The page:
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Obama's plan to steer Clean Cities toward electric vehicles

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  • Obama's plan to steer Clean Cities toward electric vehicles

    Buried within President Obama’s 2011 budget request to Congress is a provision that could change the
    essential character of the Department of Energy’s Clean Cities program – a program vital to Clean Fuels
    Ohio’s work. The President proposes an increase in the Clean Cities budget from $25 million to $35
    million. So far so good. However, the Administration earmarks $20 million of that exclusively to grants
    for electric vehicles and other EV‐related projects and activities.

    Details:
    http://transportationenergypartners....%27sLetter.pdf

  • #2
    Re: Obama's plan to steer Clean Cities toward electric vehicles

    I wonder if everyone knows exactly where they get their electricity from. A lot of places get it from coal still. EV's are only hiding the source of the "pollution." They are trying to say that the car produces none, since their is none being emitted by the vehicle itself, even though it's just being emitted elsewhere where the factory creates the electricity for it. And, they fail to mention the batteries that may create a bigger issue down the road.

    Tool to tell you the source of your electricity.
    http://www.epa.gov/cleanenergy/energ...how-clean.html

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    • #3
      Re: Obama's plan to steer Clean Cities toward electric vehicles

      I think Clean Cities has been on the EV bandwagon for a while now. (here in WI)

      Issues with EVs here are the range of the vehicles when you want to defrost the windshield and stay warm or use the a/c to cool off. Yes I am aware that some are using heat pumps to conserve energy. Are EVs seasonal vehicles? Very possible around here.

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      • #4
        Re: Obama's plan to steer Clean Cities toward electric vehicles

        And the answer, using the above link and Ohio's zip code, to tell you the source of energy for these EV's: 73% COAL!!!

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        • #5
          Re: Obama's plan to steer Clean Cities toward electric vehicles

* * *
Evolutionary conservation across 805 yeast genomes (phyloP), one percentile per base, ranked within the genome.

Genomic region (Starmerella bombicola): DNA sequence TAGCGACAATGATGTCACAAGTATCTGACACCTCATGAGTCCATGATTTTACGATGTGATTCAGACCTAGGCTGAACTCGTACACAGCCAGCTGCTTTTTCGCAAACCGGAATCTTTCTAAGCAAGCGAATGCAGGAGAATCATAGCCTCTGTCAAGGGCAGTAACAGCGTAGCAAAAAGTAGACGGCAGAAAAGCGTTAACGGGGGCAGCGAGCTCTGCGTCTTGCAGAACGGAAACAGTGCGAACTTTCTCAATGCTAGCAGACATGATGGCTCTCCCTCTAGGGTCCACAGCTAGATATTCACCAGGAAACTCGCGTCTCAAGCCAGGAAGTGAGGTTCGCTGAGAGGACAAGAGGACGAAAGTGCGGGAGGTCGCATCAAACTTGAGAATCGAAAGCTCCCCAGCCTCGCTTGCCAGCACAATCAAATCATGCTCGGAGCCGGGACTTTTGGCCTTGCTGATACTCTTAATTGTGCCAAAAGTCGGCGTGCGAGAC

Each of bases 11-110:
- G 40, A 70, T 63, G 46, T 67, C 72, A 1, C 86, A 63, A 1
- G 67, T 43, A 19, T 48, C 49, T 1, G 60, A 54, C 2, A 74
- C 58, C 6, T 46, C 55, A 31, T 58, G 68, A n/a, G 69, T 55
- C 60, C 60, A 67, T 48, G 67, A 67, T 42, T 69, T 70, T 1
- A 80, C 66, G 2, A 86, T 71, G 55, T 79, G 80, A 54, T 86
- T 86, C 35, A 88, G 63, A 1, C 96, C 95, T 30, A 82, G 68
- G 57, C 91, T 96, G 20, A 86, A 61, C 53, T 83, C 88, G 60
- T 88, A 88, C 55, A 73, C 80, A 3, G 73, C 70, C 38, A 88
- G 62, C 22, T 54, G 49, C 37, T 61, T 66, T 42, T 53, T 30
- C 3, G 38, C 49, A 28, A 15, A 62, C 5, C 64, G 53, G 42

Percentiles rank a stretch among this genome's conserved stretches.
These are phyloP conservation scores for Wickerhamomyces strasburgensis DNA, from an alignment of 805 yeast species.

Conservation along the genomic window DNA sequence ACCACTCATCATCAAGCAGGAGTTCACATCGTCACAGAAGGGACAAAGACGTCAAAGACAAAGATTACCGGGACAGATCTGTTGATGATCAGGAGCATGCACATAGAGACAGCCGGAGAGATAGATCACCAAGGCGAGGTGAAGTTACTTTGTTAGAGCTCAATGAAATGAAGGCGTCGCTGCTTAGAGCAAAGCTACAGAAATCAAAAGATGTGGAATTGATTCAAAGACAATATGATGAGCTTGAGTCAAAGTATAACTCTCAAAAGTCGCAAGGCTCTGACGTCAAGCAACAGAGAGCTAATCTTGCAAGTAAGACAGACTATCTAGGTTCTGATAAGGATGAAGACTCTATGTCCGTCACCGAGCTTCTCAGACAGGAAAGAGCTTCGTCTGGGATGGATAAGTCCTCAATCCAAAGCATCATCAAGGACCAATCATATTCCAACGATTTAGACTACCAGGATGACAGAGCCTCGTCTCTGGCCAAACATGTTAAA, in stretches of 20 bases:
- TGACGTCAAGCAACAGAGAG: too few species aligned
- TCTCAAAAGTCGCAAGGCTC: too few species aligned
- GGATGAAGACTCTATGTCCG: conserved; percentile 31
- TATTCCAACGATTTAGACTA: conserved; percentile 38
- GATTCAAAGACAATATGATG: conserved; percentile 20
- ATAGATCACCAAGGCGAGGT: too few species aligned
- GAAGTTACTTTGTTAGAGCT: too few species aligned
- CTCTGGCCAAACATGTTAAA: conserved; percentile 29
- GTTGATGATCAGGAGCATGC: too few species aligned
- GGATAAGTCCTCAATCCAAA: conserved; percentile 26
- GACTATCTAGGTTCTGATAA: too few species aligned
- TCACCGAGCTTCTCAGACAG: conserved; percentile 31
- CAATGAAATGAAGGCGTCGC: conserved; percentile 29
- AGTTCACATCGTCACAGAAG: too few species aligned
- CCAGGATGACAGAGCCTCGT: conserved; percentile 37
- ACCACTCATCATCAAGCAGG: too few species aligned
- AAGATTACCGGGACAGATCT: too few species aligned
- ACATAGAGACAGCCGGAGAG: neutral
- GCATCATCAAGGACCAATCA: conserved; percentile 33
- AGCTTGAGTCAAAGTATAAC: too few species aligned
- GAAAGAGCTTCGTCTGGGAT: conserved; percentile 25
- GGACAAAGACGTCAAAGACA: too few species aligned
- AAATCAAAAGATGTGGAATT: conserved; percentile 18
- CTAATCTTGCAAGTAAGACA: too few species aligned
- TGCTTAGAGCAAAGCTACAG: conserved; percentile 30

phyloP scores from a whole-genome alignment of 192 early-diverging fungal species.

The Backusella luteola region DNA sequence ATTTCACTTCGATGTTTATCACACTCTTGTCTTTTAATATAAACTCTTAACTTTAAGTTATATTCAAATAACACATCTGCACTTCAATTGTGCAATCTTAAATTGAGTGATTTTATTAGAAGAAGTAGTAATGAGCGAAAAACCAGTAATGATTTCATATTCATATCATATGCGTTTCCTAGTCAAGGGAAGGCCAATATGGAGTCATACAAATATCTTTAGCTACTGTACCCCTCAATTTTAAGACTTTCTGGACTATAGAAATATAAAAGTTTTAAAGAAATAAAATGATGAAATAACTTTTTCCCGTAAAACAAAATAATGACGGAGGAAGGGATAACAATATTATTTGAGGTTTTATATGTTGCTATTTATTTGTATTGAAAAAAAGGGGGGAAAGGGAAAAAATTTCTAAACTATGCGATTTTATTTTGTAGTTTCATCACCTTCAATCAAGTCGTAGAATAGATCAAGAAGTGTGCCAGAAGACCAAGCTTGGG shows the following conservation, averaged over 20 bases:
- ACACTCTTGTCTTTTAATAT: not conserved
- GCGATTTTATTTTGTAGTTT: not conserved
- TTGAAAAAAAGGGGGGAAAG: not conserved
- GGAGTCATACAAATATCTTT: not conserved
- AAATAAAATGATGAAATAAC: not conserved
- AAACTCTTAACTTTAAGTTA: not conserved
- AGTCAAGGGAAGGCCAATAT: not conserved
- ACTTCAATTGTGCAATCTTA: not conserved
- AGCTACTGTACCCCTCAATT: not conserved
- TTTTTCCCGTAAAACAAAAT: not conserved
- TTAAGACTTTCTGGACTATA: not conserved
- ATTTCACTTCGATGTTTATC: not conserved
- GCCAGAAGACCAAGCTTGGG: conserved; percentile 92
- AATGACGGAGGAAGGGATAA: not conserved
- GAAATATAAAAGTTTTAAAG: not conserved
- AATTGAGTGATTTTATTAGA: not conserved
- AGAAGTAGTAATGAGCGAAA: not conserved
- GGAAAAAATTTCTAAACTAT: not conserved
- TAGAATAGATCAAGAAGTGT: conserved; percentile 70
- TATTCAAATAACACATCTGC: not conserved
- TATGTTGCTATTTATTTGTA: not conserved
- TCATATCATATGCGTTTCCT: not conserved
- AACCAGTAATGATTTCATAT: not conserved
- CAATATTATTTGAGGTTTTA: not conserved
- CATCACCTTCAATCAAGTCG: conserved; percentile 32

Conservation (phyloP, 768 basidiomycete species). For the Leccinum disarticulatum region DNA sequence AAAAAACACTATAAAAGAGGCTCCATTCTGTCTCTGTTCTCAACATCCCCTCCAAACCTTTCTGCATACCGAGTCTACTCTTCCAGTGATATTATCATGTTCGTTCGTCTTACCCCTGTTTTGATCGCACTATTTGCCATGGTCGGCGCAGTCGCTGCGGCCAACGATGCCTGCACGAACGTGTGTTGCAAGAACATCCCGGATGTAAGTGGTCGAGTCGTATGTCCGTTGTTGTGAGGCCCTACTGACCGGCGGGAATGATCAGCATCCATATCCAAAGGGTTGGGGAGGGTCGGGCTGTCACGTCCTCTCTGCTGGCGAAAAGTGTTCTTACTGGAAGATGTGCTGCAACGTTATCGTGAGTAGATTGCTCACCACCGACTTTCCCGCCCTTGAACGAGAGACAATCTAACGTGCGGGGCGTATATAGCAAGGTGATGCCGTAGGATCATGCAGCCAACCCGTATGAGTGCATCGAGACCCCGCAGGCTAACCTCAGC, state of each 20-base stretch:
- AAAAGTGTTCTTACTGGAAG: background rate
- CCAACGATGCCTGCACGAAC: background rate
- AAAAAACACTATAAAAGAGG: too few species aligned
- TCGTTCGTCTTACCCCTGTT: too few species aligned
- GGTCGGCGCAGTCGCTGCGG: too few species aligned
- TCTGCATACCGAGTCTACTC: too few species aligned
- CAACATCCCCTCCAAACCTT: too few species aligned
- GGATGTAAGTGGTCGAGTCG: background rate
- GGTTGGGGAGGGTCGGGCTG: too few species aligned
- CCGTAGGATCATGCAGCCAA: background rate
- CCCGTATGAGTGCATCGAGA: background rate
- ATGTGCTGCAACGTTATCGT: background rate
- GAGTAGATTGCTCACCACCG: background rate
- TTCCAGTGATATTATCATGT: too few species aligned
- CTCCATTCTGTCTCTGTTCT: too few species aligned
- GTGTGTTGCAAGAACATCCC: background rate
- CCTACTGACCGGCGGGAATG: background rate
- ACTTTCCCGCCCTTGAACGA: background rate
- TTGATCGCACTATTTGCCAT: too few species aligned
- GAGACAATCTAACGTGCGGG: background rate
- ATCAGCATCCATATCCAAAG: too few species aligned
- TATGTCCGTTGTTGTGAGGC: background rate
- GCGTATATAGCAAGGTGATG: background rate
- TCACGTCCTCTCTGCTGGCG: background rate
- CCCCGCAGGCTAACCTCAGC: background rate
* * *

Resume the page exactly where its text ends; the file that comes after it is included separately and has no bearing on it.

Originally posted by cngsolutions View Post
          And the answer, using the above link and Ohio's zip code, to tell you the source of energy for these EV's: 73% COAL!!!
          That's a horrendous number, if you are looking at it in terms of clean energy. Ohio is one place I checked as well, considering I used to live there. My current location, Anaheim, ca has only 7.6% coal. ~50% from natural gas. If you are getting your power from natural gas to begin with, you're better off just having a NGV. It cuts out the middle man and doesn't create more harmful waste(batteries). And, current cars can be refitted to run on NGV. It's hard to convert them to electrci, you'd need a whole new engine.

          If we plan on going full blast into EV's, I find it to be a bit foolish and short-sighted. Once, they fix the source of electricity into more ecological friendly methods, then it'll be less foolish. Another issue I have with EV's is the limited range and long refuel times, which is one more thing they need to fix first before they try to make EV's as the solution.

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          • #6
            Re: Obama's plan to steer Clean Cities toward electric vehicles

            It's the fuel mix for the entire country that counts when it comes to electric generation. I could say the power for my EV comes from hydro as that is the closest generating plant to where I recharge. However, you can't chase electrons and whatever you use from the grid, it is replaced from somewhere. Unless you have off-grid generation (i.e. your own solar, wind, etc.) you fall into the national mix. I have both EV's and NGV's and choose which one to use based on travel distance and ability to recharge/refuel. I sure don't feel bad driving the EV as it is so much more efficient at converting the stored energy into driving the vehicle the anything else I drive. As to refueling/recharging, unless you are blessed with commercial refueling stations, the time to recharge/refuel is about the same for my EV's as it is for my NGV's. I rely on a fuelmaker FM2Q-36 that gets me just under 1gge per hour or about 30 miles of driving in a Cavalier. The EV using a 6.6 KW charger gives me around 25 miles of driving for each hour on the charger. If I was using a Phill, the EV would actually refuel quicker then the NGV. As far as range goes, the Cavaliers will run about 140 miles on a tank, my EV about 100 miles on a charge.

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            • #7
              Re: Obama's plan to steer Clean Cities toward electric vehicles

              The biggest problem with electric vehicles is their range and the time required to recharge the batteries. There are already the hybrids and extended-range electrics that manage this issue with an internal combustion engine. Using CNG into a Chevy Volt or a Prius instead of gasoline makes a lot of sense...

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